July 27, 2013 by lucieromarin
A miscellany today:
So, you know this ‘spiritual motherhood of/for priests’ business, and the way it seems odd that men are not encouraged to pray for priests as women are? All of a sudden, I remembered being given a prayer card for vocations; it was given to me by a man committed to the apostolate of praying for priests, and he was part of a worldwide organisation of men and women doing the same thing. It’s called ‘Serra’; they’ve been around for ages, and they don’t need a fancy name for what they do. (Also, ‘Motherhood’ implies ownership. ‘We support priests with prayer’ doesn’t). Vocations Office – take note.
Remember how, in the 1980s and 1990s, conservative Catholics, desperate to avoid heresy and/or liturgical abuse and/or generally being patronised by Sister Peace-and-Justice and her sacerdotal sidekick, got to Mass either by going to a different parish every week or by travelling for up to four hours to get to the same parish?
It occurred to me that this became so commonplace that we forgot it was abnormal. Catholics were once obliged to worship in their local parish churches; for all I know, the obligation still exists. But forgetting that liturgical nomadism is abnormal is part of the reason we’ve forgotten that judging the activity in the sanctuary from the pew is abnormal; it’s trained us to think that constantly seeking out ‘the best’ – based upon the extent of personal education and taste – permanently overrides the duty to seek out and practise stability. It’s also trained us to forget that there’s no such thing as a perfect parish. We started by avoiding the heresy/abuse…and ended up with people thinking they should avoid/complain about a parish because the vestments are too quaint or the pastor isn’t sufficiently educated for their tastes.
I’ve written about gyrovagues in the past, and have been quick to ascribe the habit of flitting from place to place and project to project to weaknesses in the individuals themselves. Now I wonder if the young conservatives who flit thusly are really to blame for it; after all, they grew up hearing us say, “Oh, I don’t mind travelling to get here; my own parish is awful,” or “We go to St Benildus’ to support the assistant priest – he’s so good – but the priest is a complete heretic, so we don’t go when he preaches.”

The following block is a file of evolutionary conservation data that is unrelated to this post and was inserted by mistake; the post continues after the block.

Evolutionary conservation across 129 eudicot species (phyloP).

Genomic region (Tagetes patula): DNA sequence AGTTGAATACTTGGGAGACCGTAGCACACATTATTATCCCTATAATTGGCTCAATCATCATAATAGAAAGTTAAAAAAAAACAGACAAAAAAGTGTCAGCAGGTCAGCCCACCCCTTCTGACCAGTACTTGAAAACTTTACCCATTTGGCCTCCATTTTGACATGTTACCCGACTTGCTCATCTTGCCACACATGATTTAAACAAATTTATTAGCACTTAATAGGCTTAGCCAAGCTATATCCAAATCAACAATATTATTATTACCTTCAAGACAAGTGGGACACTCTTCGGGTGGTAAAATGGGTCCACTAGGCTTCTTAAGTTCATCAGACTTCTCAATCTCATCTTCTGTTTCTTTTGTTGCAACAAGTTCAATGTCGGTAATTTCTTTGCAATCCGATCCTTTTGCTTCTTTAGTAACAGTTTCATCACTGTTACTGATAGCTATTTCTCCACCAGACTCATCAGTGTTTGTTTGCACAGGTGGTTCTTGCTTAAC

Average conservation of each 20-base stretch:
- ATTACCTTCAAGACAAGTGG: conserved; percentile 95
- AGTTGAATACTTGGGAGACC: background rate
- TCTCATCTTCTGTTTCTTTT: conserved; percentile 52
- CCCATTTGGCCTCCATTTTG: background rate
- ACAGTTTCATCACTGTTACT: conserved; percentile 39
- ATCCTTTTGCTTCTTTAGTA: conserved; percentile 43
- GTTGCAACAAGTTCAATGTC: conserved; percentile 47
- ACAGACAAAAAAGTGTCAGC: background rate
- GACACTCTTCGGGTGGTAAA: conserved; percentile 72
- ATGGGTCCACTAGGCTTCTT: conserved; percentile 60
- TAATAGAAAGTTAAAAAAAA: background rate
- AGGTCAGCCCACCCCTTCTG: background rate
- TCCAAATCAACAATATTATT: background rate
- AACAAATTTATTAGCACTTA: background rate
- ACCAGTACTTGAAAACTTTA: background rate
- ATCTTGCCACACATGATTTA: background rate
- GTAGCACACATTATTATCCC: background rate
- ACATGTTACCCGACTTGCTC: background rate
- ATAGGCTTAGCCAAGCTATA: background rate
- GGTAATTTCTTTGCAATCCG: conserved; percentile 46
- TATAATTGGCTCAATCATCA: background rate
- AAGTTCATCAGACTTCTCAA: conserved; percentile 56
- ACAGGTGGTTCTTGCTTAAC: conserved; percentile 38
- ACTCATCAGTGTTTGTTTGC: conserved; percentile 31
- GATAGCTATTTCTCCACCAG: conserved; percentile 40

Orthogals. How much am I enjoying this blog? A lot! Somehow, it’s encouraging to visit a different-yet-similar culture and to get their take on things. I loved this, and, for different reasons, this.
I think it’s the effects of greater mobility and ever easier and quicker communication. Before the Second World War, in a lot of places it would have been even more impractical to make regular trips to parishes where one found a particular tailor-made taste. Then mass communication meant that parish reputations spread through the grapevine ever quicker.
As far as I know, “your” parish in canon law is actually a geographical designation. All the parish lists are is a central database for correspondence and donations. The only way you can change your parish is by moving; nevertheless, you may assist at Mass at any church, and now with the advent of the automobile it is even easier.
It’s the ideology of consumer capitalism at work in the world. Everyone thinks that everything is some kind of product and as consumers they should have nothing but the best because they’re “worth it”. Someone else can fill the pews at the inferior churches (or not), while the carbon footprint of gourmand consumers of religion is indistinguishable from that of consumers of any other non-local product. If only the churches had not joined so whole-heartedly in the capitalist demonisation of socialism, there might be a greater sense of the collective rather than individual good… 😉
Well, the DLP wasn’t exactly a champion of Manchester liberalism, and it took the abortion debate to end the American Catholic’s inclination to the centre left both in pulpit and pew.
But I think this sort of thing was atleast partly inevitable given the advent of the personal automobile and mass communication.